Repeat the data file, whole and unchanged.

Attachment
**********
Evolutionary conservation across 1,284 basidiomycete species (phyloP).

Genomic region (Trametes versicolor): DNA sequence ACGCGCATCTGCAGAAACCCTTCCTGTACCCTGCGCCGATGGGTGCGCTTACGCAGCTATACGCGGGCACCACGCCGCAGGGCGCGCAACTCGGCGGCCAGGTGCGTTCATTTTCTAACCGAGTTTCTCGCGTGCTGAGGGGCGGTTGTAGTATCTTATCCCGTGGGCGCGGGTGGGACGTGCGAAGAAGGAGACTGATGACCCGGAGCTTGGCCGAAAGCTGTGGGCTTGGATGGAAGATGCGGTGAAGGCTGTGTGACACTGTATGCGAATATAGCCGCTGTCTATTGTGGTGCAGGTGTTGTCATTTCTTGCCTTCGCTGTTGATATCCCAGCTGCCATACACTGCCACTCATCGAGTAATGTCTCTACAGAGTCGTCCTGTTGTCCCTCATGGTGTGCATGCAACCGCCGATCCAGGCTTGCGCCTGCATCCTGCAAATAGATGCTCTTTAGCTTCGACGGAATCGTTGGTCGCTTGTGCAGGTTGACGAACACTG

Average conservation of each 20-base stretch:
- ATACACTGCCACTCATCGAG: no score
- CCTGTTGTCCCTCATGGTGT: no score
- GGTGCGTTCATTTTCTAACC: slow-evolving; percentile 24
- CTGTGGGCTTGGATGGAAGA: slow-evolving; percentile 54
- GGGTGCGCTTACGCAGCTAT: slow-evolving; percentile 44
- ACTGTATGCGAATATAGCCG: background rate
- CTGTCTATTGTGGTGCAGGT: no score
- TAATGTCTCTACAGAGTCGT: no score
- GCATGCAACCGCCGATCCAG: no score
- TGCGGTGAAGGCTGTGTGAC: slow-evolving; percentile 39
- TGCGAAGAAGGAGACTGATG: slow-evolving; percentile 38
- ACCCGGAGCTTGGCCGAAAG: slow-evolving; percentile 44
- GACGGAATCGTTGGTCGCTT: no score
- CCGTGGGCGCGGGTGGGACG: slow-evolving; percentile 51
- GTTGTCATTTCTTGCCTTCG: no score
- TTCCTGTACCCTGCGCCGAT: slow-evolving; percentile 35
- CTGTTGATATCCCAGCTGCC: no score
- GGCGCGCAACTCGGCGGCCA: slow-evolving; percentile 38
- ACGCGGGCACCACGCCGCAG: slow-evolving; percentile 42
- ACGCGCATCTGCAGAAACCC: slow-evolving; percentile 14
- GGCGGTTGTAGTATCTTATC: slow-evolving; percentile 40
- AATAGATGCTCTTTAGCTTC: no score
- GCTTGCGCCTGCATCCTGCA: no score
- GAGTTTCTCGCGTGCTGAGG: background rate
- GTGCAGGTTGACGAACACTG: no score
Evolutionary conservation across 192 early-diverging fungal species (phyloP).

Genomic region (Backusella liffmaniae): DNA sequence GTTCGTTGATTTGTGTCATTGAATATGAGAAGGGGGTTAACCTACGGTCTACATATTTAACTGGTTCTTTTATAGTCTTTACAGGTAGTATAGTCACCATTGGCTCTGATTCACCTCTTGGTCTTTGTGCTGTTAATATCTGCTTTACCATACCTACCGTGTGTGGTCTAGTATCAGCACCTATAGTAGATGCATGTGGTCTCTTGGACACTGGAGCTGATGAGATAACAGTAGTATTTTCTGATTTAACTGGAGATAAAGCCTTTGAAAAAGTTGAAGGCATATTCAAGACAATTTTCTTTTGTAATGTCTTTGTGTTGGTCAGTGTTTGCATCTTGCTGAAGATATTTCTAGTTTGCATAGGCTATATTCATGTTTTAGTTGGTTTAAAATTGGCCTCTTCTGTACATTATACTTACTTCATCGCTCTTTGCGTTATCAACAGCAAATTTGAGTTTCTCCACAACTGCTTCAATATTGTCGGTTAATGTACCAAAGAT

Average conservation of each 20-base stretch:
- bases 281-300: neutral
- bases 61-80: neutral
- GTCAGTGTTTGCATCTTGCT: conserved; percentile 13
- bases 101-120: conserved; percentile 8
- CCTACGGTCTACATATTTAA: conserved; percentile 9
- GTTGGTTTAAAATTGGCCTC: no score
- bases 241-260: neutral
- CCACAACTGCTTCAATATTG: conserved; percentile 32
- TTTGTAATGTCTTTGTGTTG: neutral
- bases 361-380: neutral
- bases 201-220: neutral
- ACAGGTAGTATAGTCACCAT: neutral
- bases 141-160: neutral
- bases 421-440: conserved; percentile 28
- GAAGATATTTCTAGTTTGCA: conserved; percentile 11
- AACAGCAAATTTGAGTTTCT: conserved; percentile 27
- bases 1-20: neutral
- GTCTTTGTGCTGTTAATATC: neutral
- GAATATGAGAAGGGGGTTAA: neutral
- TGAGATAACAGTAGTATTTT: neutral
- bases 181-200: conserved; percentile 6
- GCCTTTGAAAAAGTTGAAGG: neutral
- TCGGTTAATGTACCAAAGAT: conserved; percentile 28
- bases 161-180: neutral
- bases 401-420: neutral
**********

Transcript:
Evolutionary conservation across 1,284 basidiomycete species (phyloP).

Genomic region (Trametes versicolor): DNA sequence ACGCGCATCTGCAGAAACCCTTCCTGTACCCTGCGCCGATGGGTGCGCTTACGCAGCTATACGCGGGCACCACGCCGCAGGGCGCGCAACTCGGCGGCCAGGTGCGTTCATTTTCTAACCGAGTTTCTCGCGTGCTGAGGGGCGGTTGTAGTATCTTATCCCGTGGGCGCGGGTGGGACGTGCGAAGAAGGAGACTGATGACCCGGAGCTTGGCCGAAAGCTGTGGGCTTGGATGGAAGATGCGGTGAAGGCTGTGTGACACTGTATGCGAATATAGCCGCTGTCTATTGTGGTGCAGGTGTTGTCATTTCTTGCCTTCGCTGTTGATATCCCAGCTGCCATACACTGCCACTCATCGAGTAATGTCTCTACAGAGTCGTCCTGTTGTCCCTCATGGTGTGCATGCAACCGCCGATCCAGGCTTGCGCCTGCATCCTGCAAATAGATGCTCTTTAGCTTCGACGGAATCGTTGGTCGCTTGTGCAGGTTGACGAACACTG

Average conservation of each 20-base stretch:
- ATACACTGCCACTCATCGAG: no score
- CCTGTTGTCCCTCATGGTGT: no score
- GGTGCGTTCATTTTCTAACC: slow-evolving; percentile 24
- CTGTGGGCTTGGATGGAAGA: slow-evolving; percentile 54
- GGGTGCGCTTACGCAGCTAT: slow-evolving; percentile 44
- ACTGTATGCGAATATAGCCG: background rate
- CTGTCTATTGTGGTGCAGGT: no score
- TAATGTCTCTACAGAGTCGT: no score
- GCATGCAACCGCCGATCCAG: no score
- TGCGGTGAAGGCTGTGTGAC: slow-evolving; percentile 39
- TGCGAAGAAGGAGACTGATG: slow-evolving; percentile 38
- ACCCGGAGCTTGGCCGAAAG: slow-evolving; percentile 44
- GACGGAATCGTTGGTCGCTT: no score
- CCGTGGGCGCGGGTGGGACG: slow-evolving; percentile 51
- GTTGTCATTTCTTGCCTTCG: no score
- TTCCTGTACCCTGCGCCGAT: slow-evolving; percentile 35
- CTGTTGATATCCCAGCTGCC: no score
- GGCGCGCAACTCGGCGGCCA: slow-evolving; percentile 38
- ACGCGGGCACCACGCCGCAG: slow-evolving; percentile 42
- ACGCGCATCTGCAGAAACCC: slow-evolving; percentile 14
- GGCGGTTGTAGTATCTTATC: slow-evolving; percentile 40
- AATAGATGCTCTTTAGCTTC: no score
- GCTTGCGCCTGCATCCTGCA: no score
- GAGTTTCTCGCGTGCTGAGG: background rate
- GTGCAGGTTGACGAACACTG: no score
Evolutionary conservation across 192 early-diverging fungal species (phyloP).

Genomic region (Backusella liffmaniae): DNA sequence GTTCGTTGATTTGTGTCATTGAATATGAGAAGGGGGTTAACCTACGGTCTACATATTTAACTGGTTCTTTTATAGTCTTTACAGGTAGTATAGTCACCATTGGCTCTGATTCACCTCTTGGTCTTTGTGCTGTTAATATCTGCTTTACCATACCTACCGTGTGTGGTCTAGTATCAGCACCTATAGTAGATGCATGTGGTCTCTTGGACACTGGAGCTGATGAGATAACAGTAGTATTTTCTGATTTAACTGGAGATAAAGCCTTTGAAAAAGTTGAAGGCATATTCAAGACAATTTTCTTTTGTAATGTCTTTGTGTTGGTCAGTGTTTGCATCTTGCTGAAGATATTTCTAGTTTGCATAGGCTATATTCATGTTTTAGTTGGTTTAAAATTGGCCTCTTCTGTACATTATACTTACTTCATCGCTCTTTGCGTTATCAACAGCAAATTTGAGTTTCTCCACAACTGCTTCAATATTGTCGGTTAATGTACCAAAGAT

Average conservation of each 20-base stretch:
- bases 281-300: neutral
- bases 61-80: neutral
- GTCAGTGTTTGCATCTTGCT: conserved; percentile 13
- bases 101-120: conserved; percentile 8
- CCTACGGTCTACATATTTAA: conserved; percentile 9
- GTTGGTTTAAAATTGGCCTC: no score
- bases 241-260: neutral
- CCACAACTGCTTCAATATTG: conserved; percentile 32
- TTTGTAATGTCTTTGTGTTG: neutral
- bases 361-380: neutral
- bases 201-220: neutral
- ACAGGTAGTATAGTCACCAT: neutral
- bases 141-160: neutral
- bases 421-440: conserved; percentile 28
- GAAGATATTTCTAGTTTGCA: conserved; percentile 11
- AACAGCAAATTTGAGTTTCT: conserved; percentile 27
- bases 1-20: neutral
- GTCTTTGTGCTGTTAATATC: neutral
- GAATATGAGAAGGGGGTTAA: neutral
- TGAGATAACAGTAGTATTTT: neutral
- bases 181-200: conserved; percentile 6
- GCCTTTGAAAAAGTTGAAGG: neutral
- TCGGTTAATGTACCAAAGAT: conserved; percentile 28
- bases 161-180: neutral
- bases 401-420: neutral